12. The method of claim 11 , wherein stacking the first insulator and the second insulator includes forming a capacitor from the first conductor disposed on the first insulator, the dielectric layer, and the second conductor disposed on the second insulator.

13. The method of claim 1 1, further comprising forming respective vias through the first insulator and the second insulator.

14. The method of claim 13, wherein the stacking of the first insulator and the second insulator includes vertically stacking the first insulator and the second insulator such that the respective vias are vertically aligned.

15. The method of claim 13, wherein the patterning and metallizing of the first conductor includes:

patterning and metallizing a first top conductor on the first top surface of the first insulator;

patterning and metallizing a first bottom conductor disposed on the first bottom surface of the first insulator; and

metallizing a first conductive sidewall within a first insulator via of the respective vias, wherein the first conductive sidewall electrically couples the first top conductor to the first bottom conductor.

16. The method of claim 15, wherein the patterning and metallizing of the second conductor includes:

patterning and metallizing a second top conductor on the second top surface of the second insulator;

patterning and metallizing a second bottom conductor disposed on the second bottom surface of the second insulator; and

metallizing a second conductive sidewall within a second insulator via of the respective vias, wherein the second conductive sidewall electrically couples the second top conductor to the second bottom conductor.

17. The method of claim 16, wherein:

the patterning and metallizing of the first conductor further includes: electrically coupling the first top conductor to the first conductive sidewall; and

electrically coupling the first conductive sidewall to the first bottom conductor disposed on the first bottom surface of the first insulator; and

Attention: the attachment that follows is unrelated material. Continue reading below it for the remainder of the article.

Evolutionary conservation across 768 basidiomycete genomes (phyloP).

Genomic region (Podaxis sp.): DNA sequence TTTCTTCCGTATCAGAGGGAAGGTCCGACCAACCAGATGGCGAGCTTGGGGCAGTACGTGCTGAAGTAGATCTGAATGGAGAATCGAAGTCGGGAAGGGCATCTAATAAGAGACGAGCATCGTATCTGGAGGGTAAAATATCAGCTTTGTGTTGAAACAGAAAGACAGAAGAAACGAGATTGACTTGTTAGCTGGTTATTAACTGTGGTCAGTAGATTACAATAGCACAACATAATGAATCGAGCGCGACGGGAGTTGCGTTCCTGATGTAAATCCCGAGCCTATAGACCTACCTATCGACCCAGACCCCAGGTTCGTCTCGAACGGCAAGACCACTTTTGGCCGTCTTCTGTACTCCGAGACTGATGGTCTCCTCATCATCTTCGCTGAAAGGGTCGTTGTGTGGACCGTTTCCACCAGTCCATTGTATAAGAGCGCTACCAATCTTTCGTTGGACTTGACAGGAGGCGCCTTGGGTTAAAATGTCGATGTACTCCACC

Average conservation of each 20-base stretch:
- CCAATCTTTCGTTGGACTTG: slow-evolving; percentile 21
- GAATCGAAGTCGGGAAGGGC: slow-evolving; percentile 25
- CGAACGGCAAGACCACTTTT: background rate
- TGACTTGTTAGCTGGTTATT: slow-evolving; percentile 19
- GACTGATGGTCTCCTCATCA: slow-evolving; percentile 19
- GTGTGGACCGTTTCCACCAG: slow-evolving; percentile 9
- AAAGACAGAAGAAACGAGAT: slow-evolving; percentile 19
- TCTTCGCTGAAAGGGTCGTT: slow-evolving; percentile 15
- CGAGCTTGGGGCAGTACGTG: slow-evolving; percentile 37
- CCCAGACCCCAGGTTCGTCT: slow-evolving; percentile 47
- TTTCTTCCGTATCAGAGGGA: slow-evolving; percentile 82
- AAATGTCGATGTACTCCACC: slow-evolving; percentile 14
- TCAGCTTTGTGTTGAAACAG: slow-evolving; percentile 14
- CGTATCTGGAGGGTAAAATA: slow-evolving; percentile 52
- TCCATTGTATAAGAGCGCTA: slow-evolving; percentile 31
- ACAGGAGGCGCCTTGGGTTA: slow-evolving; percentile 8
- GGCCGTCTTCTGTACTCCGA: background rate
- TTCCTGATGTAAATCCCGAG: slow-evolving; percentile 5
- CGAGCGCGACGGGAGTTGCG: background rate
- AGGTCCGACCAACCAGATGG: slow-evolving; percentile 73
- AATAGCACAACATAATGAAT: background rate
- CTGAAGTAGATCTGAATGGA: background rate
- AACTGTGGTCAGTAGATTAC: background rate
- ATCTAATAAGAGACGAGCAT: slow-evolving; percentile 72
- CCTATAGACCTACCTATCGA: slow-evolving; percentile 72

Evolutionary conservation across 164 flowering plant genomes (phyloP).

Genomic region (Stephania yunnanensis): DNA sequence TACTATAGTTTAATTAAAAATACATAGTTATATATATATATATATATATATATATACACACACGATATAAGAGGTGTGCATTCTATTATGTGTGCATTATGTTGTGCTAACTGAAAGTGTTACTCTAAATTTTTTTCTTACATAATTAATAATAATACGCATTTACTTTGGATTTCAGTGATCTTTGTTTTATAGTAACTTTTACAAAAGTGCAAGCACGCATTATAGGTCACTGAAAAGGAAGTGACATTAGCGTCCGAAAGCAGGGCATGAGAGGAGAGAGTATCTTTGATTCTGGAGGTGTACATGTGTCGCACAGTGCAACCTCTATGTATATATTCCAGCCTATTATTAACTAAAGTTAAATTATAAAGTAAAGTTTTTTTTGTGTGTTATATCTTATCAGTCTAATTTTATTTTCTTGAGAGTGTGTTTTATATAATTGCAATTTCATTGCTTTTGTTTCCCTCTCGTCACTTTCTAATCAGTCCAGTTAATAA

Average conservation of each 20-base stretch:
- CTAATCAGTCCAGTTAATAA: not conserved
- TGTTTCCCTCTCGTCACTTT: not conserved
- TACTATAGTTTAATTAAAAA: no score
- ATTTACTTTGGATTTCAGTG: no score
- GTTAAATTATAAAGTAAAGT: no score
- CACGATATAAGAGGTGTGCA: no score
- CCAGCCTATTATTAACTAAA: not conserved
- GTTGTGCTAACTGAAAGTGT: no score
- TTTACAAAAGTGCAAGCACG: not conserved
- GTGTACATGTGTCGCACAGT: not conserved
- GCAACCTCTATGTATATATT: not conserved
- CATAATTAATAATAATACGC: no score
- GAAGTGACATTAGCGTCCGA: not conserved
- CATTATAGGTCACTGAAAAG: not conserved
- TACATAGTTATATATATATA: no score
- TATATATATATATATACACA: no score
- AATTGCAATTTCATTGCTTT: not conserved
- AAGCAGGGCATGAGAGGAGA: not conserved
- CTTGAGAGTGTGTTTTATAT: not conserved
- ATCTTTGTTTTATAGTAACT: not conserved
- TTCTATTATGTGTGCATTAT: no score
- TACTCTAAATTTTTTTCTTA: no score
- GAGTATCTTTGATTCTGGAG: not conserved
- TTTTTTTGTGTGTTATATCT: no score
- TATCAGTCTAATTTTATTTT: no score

the patterning and metallizing of the second conductor further includes:

electrically coupling the second top conductor to the second conductive sidewall; and

electrically coupling the second conductive sidewall to the second bottom conductor disposed on the second bottom surface of the second insulator; and

the stacking of the first insulator and the second insulator further includes:

electrically coupling the first bottom conductor to the dielectric layer; and

electrically coupling the dielectric layer to the second top conductor disposed on the second insulator.

18. The method of claim 11 , wherein stacking the first insulator and the second insulator comprises:

forming a capacitor from the first conductor disposed on the first insulator, the dielectric layer, and the second conductor disposed on the second insulator;

forming an inductor on and/or within the first insulator and the second insulator; and

forming an inductor-capacitor circuit from the integrated circuit apparatus.

19. The method of claim 18, wherein the forming of the inductor includes the forming of horizontal coil portions and the forming of vertical coil portions, wherein forming the horizontal coil portions includes:

patterning and metallizing a first plurality of parallel conductive portions on one or more of the first top surface and the first bottom surface of the first insulator, the first plurality of parallel conductive portions electrically coupling two first inductor vias in the first insulator; and patterning and metallizing a second plurality of parallel conductive portions formed on one or more of the second top surface and the second bottom surface of the second insulator, the second plurality of parallel conductive portions electrically coupling two second inductor vias in the second insulator; and

forming the vertical coil portions includes: